Why does an OM need to contain so much information to link it to other OMs making up a person? I certainly don't spend every waking moment reminding myself of who I am, let alone going over my entire past history, and I still think all my thoughts are my thoughts. I don't think that the fact these thoughts are contained in my head makes the difference, because as you seemed to agree, continuity of consciousness can in theory extend over discontinuities in time and/or space, as in teleportation. On the other hand, I could suddenly become psychotic and as a result believe I am a completely different person, with a different past; or perhaps my mind could be taken over by an alien intelligence with a similar effect. As for one OM potentially representing a thought from thousands of different people, that is exactly what happens in the multiverse and is one of the key advantages of the concept. Suppose you and I happened to have *exactly* the same subjective experience at a particular time, say seeing a red shape on a white wall at the age of two. This would mean that, for that moment, your mind and my mind could have been interchanged, or one of our two minds could have been temporarily suspended, without making any subjective difference to either of us. An external observer monitoring my body might have noticed a momentary blankness if my mental processes were suspended at the moment of coincidence, but as far as I was concerned, it would have been exactly the same as if I were teleported away to have the red shape experience (which I would have had anyway) and teleported back.

Stathis Papaioannou

Stathis Papaioannou wrote:
Brent Meeker writes:

I agree with all you have written below as an explication of what we mean by a person in the multiverse. But it assumes an objective spacetime in order to define persons by causal continuity. I thought the point of OMs was to provide
a fundamental ontology from which spacetime would be constructed.

While it always seems in real life, as in my example, that there is a causal connection between related OMs, this need not necessarily be the case. For a2 to think, "I stepped into the teleporter a moment ago" and to consider himself the person a1a2, it is sufficient simply that a2 exist. That is, given that a2 exists, it makes no difference whether there is information transfer from a1 to a2, whether a1 precedes a2, or whether a1 exists at all. In general, if the only thing that exists is the set of all possible OMs, not ordered in any particular way and each OM completely independent and isolated, then the apparent multiverse with its complex physical laws results as an emergent phenomenon, or if you prefer, an illusion.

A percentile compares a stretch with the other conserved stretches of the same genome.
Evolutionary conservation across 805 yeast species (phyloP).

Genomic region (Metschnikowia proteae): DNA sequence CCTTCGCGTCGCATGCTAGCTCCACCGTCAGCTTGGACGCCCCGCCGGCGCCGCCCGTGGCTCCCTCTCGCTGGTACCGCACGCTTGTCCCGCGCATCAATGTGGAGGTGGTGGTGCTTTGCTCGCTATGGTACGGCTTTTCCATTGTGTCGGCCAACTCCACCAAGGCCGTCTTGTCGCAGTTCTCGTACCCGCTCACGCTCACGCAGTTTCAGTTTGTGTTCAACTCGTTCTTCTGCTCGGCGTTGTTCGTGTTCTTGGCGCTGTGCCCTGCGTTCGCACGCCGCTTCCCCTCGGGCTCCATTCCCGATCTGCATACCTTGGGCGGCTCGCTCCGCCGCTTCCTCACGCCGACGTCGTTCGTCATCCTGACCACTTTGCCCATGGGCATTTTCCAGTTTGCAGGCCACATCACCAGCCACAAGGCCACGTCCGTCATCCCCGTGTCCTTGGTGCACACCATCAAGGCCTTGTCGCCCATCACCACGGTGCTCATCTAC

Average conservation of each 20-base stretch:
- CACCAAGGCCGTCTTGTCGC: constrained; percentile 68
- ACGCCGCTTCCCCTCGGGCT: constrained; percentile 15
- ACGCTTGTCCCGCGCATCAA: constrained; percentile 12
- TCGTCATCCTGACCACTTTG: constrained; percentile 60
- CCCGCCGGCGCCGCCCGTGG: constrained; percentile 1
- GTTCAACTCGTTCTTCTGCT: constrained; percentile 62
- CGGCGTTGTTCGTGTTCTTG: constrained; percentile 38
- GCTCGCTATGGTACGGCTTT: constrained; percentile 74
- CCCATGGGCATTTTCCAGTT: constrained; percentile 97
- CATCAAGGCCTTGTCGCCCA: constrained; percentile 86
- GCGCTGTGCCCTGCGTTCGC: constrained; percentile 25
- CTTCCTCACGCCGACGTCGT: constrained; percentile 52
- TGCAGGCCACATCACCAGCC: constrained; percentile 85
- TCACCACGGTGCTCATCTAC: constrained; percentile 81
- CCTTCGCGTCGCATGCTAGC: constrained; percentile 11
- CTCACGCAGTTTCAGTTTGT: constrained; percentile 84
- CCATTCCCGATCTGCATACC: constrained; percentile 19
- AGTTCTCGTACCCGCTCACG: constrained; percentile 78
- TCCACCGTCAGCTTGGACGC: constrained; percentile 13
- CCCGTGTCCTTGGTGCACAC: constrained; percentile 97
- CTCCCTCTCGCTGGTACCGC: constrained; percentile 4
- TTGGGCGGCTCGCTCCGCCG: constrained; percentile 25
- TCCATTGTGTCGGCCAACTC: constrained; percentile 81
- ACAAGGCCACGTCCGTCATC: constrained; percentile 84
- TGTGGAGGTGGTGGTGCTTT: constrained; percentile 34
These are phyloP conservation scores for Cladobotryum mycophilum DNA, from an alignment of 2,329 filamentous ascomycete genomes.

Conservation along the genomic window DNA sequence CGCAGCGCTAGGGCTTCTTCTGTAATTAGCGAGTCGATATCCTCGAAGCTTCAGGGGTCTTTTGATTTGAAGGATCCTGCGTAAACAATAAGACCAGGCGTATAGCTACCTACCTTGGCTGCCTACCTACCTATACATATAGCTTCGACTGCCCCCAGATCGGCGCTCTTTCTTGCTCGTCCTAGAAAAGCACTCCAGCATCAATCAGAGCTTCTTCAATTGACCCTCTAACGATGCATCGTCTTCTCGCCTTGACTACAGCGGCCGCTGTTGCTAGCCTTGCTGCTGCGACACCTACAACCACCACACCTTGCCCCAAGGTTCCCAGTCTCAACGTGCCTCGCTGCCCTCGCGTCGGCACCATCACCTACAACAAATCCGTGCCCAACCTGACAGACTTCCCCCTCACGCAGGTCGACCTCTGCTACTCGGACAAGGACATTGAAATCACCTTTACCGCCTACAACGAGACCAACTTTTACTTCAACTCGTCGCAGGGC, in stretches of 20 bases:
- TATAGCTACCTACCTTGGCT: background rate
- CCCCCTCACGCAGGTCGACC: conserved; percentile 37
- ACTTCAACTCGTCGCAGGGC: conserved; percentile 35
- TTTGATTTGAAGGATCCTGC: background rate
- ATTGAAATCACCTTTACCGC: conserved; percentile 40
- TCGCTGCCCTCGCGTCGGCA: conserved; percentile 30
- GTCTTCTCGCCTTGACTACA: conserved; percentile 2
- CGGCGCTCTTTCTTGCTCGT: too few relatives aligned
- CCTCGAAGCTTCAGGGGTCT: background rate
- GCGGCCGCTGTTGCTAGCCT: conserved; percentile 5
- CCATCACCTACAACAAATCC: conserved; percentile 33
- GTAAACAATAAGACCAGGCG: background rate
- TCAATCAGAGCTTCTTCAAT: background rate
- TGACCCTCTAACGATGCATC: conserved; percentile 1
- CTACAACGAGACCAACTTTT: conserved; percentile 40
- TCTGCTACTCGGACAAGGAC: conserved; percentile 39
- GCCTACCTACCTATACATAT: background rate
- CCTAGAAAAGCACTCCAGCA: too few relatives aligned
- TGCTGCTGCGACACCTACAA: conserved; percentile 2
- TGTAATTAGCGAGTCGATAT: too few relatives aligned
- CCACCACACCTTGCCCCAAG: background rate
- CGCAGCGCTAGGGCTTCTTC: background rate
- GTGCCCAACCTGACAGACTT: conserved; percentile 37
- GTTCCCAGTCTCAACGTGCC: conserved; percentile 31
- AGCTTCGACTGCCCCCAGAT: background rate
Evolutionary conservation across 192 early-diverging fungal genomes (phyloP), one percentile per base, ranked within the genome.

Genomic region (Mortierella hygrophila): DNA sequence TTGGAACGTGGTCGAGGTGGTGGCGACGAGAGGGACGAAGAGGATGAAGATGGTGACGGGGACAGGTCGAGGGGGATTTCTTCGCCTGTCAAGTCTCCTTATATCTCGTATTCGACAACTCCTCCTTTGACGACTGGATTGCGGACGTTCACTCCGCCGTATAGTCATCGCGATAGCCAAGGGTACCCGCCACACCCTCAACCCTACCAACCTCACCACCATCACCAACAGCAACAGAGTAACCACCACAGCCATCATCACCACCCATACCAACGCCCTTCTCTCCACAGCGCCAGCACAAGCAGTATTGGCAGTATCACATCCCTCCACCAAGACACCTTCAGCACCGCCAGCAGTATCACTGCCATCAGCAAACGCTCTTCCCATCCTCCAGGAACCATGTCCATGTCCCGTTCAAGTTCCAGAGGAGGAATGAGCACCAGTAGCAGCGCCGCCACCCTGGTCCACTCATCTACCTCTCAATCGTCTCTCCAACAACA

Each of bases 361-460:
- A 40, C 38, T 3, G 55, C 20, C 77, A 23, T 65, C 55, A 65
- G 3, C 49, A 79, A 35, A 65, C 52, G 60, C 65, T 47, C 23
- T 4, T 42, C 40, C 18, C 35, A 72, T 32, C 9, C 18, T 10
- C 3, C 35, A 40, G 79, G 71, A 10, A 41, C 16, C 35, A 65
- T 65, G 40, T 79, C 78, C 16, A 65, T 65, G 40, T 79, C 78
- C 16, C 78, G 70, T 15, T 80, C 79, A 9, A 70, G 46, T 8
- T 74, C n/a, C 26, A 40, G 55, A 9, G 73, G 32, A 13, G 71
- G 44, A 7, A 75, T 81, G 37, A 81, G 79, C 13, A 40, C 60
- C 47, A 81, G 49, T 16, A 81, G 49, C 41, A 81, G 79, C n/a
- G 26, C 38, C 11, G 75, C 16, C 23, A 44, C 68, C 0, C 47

That's taking an OM to be like Barbour's time capsule.  They are ordered
according to their contents.  a1a2's OM with the thought that he was in a
teleporter and was a1, connects to a1's OM with the thought that now I am
stepping into a teleporter. But that brings me back to my objection to OMs.
Barbour's time capsules contain whole states of the world.  OMs don't have
enough information to provide the specificity required for connections. a1a2's OM thought could be the thought of thousands of other people. To be sure, if we take a sequence of a1a2's thoughts and lump them into one OM then that OM will have enough information to place in a unique sequence indentifying a person.
But then we've really assumed the thing to be explained.

Brent Meeker

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